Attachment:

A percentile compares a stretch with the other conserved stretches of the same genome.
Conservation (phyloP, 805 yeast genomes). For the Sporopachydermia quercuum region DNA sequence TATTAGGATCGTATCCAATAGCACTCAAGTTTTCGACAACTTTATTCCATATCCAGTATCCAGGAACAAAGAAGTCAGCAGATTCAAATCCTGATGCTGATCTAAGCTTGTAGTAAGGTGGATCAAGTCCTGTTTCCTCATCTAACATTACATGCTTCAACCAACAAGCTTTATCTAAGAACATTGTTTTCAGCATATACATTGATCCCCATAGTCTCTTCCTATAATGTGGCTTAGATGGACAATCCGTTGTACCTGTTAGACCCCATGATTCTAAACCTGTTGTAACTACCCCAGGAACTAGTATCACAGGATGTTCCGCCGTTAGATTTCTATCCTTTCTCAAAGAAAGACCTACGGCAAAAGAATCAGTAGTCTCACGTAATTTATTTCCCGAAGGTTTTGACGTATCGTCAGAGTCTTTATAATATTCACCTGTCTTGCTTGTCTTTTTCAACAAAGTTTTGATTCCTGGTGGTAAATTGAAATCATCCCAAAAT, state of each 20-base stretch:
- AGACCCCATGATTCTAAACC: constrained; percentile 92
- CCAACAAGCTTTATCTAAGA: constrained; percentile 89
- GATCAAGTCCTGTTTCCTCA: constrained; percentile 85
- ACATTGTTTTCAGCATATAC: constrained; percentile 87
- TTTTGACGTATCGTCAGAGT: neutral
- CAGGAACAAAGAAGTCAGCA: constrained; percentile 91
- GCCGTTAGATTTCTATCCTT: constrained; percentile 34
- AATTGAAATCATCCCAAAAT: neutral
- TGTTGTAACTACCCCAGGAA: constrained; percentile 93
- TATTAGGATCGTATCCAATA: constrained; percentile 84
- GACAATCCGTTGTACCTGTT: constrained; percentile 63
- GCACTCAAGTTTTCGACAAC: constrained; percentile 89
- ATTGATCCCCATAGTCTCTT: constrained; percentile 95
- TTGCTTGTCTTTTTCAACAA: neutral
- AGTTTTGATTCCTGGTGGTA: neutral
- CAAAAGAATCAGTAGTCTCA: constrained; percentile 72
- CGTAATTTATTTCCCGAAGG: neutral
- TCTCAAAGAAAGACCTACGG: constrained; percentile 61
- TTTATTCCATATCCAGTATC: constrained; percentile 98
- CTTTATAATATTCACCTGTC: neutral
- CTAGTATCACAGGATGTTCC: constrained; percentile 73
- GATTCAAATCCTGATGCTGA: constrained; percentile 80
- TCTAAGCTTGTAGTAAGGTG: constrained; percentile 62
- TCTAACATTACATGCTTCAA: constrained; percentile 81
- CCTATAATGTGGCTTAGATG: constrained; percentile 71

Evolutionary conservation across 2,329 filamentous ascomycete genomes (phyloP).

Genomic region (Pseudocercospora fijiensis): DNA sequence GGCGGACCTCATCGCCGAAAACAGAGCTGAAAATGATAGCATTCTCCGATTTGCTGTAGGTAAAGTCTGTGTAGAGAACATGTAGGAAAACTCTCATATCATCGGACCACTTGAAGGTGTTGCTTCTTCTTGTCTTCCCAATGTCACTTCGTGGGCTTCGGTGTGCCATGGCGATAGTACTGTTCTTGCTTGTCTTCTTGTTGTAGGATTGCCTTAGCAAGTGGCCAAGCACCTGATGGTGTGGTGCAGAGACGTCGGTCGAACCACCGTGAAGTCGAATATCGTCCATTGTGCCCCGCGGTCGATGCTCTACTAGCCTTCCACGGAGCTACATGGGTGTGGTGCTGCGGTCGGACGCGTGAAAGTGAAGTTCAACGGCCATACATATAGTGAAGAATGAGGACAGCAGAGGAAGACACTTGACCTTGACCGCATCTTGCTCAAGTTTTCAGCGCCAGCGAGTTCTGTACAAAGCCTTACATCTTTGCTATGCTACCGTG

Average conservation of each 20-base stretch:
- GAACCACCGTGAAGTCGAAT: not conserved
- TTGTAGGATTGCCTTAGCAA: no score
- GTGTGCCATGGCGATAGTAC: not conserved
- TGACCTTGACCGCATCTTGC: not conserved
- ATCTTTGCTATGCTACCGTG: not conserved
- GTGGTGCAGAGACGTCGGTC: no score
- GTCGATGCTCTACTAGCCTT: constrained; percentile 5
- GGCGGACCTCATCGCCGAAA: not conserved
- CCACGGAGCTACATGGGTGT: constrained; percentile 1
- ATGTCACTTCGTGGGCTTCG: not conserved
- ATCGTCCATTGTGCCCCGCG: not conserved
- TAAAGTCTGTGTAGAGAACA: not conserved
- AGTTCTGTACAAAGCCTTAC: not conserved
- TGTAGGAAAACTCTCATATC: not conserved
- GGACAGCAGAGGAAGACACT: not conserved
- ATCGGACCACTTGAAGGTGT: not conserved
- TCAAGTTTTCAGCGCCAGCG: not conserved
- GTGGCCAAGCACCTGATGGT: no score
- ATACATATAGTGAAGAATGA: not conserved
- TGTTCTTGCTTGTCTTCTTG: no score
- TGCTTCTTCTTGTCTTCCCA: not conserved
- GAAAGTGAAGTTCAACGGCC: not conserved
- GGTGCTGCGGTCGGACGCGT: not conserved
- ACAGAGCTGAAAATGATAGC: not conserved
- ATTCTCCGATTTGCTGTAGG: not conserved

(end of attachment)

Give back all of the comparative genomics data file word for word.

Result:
A percentile compares a stretch with the other conserved stretches of the same genome.
Conservation (phyloP, 805 yeast genomes). For the Sporopachydermia quercuum region DNA sequence TATTAGGATCGTATCCAATAGCACTCAAGTTTTCGACAACTTTATTCCATATCCAGTATCCAGGAACAAAGAAGTCAGCAGATTCAAATCCTGATGCTGATCTAAGCTTGTAGTAAGGTGGATCAAGTCCTGTTTCCTCATCTAACATTACATGCTTCAACCAACAAGCTTTATCTAAGAACATTGTTTTCAGCATATACATTGATCCCCATAGTCTCTTCCTATAATGTGGCTTAGATGGACAATCCGTTGTACCTGTTAGACCCCATGATTCTAAACCTGTTGTAACTACCCCAGGAACTAGTATCACAGGATGTTCCGCCGTTAGATTTCTATCCTTTCTCAAAGAAAGACCTACGGCAAAAGAATCAGTAGTCTCACGTAATTTATTTCCCGAAGGTTTTGACGTATCGTCAGAGTCTTTATAATATTCACCTGTCTTGCTTGTCTTTTTCAACAAAGTTTTGATTCCTGGTGGTAAATTGAAATCATCCCAAAAT, state of each 20-base stretch:
- AGACCCCATGATTCTAAACC: constrained; percentile 92
- CCAACAAGCTTTATCTAAGA: constrained; percentile 89
- GATCAAGTCCTGTTTCCTCA: constrained; percentile 85
- ACATTGTTTTCAGCATATAC: constrained; percentile 87
- TTTTGACGTATCGTCAGAGT: neutral
- CAGGAACAAAGAAGTCAGCA: constrained; percentile 91
- GCCGTTAGATTTCTATCCTT: constrained; percentile 34
- AATTGAAATCATCCCAAAAT: neutral
- TGTTGTAACTACCCCAGGAA: constrained; percentile 93
- TATTAGGATCGTATCCAATA: constrained; percentile 84
- GACAATCCGTTGTACCTGTT: constrained; percentile 63
- GCACTCAAGTTTTCGACAAC: constrained; percentile 89
- ATTGATCCCCATAGTCTCTT: constrained; percentile 95
- TTGCTTGTCTTTTTCAACAA: neutral
- AGTTTTGATTCCTGGTGGTA: neutral
- CAAAAGAATCAGTAGTCTCA: constrained; percentile 72
- CGTAATTTATTTCCCGAAGG: neutral
- TCTCAAAGAAAGACCTACGG: constrained; percentile 61
- TTTATTCCATATCCAGTATC: constrained; percentile 98
- CTTTATAATATTCACCTGTC: neutral
- CTAGTATCACAGGATGTTCC: constrained; percentile 73
- GATTCAAATCCTGATGCTGA: constrained; percentile 80
- TCTAAGCTTGTAGTAAGGTG: constrained; percentile 62
- TCTAACATTACATGCTTCAA: constrained; percentile 81
- CCTATAATGTGGCTTAGATG: constrained; percentile 71

Evolutionary conservation across 2,329 filamentous ascomycete genomes (phyloP).

Genomic region (Pseudocercospora fijiensis): DNA sequence GGCGGACCTCATCGCCGAAAACAGAGCTGAAAATGATAGCATTCTCCGATTTGCTGTAGGTAAAGTCTGTGTAGAGAACATGTAGGAAAACTCTCATATCATCGGACCACTTGAAGGTGTTGCTTCTTCTTGTCTTCCCAATGTCACTTCGTGGGCTTCGGTGTGCCATGGCGATAGTACTGTTCTTGCTTGTCTTCTTGTTGTAGGATTGCCTTAGCAAGTGGCCAAGCACCTGATGGTGTGGTGCAGAGACGTCGGTCGAACCACCGTGAAGTCGAATATCGTCCATTGTGCCCCGCGGTCGATGCTCTACTAGCCTTCCACGGAGCTACATGGGTGTGGTGCTGCGGTCGGACGCGTGAAAGTGAAGTTCAACGGCCATACATATAGTGAAGAATGAGGACAGCAGAGGAAGACACTTGACCTTGACCGCATCTTGCTCAAGTTTTCAGCGCCAGCGAGTTCTGTACAAAGCCTTACATCTTTGCTATGCTACCGTG

Average conservation of each 20-base stretch:
- GAACCACCGTGAAGTCGAAT: not conserved
- TTGTAGGATTGCCTTAGCAA: no score
- GTGTGCCATGGCGATAGTAC: not conserved
- TGACCTTGACCGCATCTTGC: not conserved
- ATCTTTGCTATGCTACCGTG: not conserved
- GTGGTGCAGAGACGTCGGTC: no score
- GTCGATGCTCTACTAGCCTT: constrained; percentile 5
- GGCGGACCTCATCGCCGAAA: not conserved
- CCACGGAGCTACATGGGTGT: constrained; percentile 1
- ATGTCACTTCGTGGGCTTCG: not conserved
- ATCGTCCATTGTGCCCCGCG: not conserved
- TAAAGTCTGTGTAGAGAACA: not conserved
- AGTTCTGTACAAAGCCTTAC: not conserved
- TGTAGGAAAACTCTCATATC: not conserved
- GGACAGCAGAGGAAGACACT: not conserved
- ATCGGACCACTTGAAGGTGT: not conserved
- TCAAGTTTTCAGCGCCAGCG: not conserved
- GTGGCCAAGCACCTGATGGT: no score
- ATACATATAGTGAAGAATGA: not conserved
- TGTTCTTGCTTGTCTTCTTG: no score
- TGCTTCTTCTTGTCTTCCCA: not conserved
- GAAAGTGAAGTTCAACGGCC: not conserved
- GGTGCTGCGGTCGGACGCGT: not conserved
- ACAGAGCTGAAAATGATAGC: not conserved
- ATTCTCCGATTTGCTGTAGG: not conserved